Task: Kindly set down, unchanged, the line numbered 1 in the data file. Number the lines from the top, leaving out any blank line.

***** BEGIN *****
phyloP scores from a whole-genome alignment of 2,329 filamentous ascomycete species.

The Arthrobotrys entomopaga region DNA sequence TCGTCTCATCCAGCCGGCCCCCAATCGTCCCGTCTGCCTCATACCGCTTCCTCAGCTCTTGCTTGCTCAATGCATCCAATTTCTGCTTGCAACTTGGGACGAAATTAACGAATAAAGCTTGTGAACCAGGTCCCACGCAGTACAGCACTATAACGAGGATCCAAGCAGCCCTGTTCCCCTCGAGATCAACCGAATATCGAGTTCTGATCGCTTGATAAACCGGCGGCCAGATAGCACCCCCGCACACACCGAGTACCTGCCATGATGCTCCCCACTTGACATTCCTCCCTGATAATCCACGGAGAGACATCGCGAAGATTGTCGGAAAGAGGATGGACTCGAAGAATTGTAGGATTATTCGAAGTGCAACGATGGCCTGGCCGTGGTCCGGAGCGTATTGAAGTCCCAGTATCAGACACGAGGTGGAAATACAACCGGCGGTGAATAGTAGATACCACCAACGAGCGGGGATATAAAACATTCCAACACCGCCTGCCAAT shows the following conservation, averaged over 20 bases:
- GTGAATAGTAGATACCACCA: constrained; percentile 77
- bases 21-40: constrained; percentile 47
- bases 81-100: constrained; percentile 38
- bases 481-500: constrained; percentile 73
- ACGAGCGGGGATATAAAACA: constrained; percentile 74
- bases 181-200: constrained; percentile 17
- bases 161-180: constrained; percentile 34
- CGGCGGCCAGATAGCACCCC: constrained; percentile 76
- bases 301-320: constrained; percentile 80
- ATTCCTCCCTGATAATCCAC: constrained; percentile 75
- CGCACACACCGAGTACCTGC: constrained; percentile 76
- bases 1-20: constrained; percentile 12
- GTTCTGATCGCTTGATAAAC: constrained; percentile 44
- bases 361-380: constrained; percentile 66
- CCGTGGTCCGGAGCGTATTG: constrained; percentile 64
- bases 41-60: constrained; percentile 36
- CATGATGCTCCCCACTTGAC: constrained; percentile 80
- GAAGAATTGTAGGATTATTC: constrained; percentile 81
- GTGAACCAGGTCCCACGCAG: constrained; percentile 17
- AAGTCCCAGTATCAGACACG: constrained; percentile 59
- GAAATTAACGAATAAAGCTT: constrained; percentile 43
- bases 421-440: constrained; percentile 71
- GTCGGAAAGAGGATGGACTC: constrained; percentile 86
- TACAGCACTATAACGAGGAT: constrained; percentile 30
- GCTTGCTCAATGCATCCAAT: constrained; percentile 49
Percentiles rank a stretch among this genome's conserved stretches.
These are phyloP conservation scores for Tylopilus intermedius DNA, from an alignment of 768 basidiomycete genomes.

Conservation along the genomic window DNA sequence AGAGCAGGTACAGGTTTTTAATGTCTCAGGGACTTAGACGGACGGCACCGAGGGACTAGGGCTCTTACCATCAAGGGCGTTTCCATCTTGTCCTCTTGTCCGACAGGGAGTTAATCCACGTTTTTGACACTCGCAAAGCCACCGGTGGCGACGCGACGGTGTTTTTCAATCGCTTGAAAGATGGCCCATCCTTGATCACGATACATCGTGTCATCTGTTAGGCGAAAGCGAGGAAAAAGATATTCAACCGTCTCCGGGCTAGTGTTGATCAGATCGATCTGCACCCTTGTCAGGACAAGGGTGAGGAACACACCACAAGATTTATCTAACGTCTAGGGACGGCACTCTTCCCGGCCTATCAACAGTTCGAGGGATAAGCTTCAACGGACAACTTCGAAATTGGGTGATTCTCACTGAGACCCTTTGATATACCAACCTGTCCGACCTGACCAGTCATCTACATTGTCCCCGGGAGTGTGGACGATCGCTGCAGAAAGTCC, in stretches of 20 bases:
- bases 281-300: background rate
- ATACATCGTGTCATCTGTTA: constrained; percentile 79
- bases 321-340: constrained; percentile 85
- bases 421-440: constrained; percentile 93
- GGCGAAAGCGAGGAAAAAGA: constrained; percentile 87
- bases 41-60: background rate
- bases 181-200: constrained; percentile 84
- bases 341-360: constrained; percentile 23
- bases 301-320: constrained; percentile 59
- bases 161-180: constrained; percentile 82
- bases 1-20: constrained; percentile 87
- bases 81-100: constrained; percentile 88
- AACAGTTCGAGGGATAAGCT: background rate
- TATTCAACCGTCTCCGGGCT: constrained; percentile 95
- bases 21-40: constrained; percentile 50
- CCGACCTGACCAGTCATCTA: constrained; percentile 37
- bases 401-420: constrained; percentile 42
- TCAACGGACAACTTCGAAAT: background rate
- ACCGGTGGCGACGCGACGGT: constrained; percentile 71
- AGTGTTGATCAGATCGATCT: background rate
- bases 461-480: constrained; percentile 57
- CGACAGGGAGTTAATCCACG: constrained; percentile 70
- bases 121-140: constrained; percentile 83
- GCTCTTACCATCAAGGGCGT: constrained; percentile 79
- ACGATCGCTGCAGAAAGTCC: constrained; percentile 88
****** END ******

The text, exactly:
phyloP scores from a whole-genome alignment of 2,329 filamentous ascomycete species.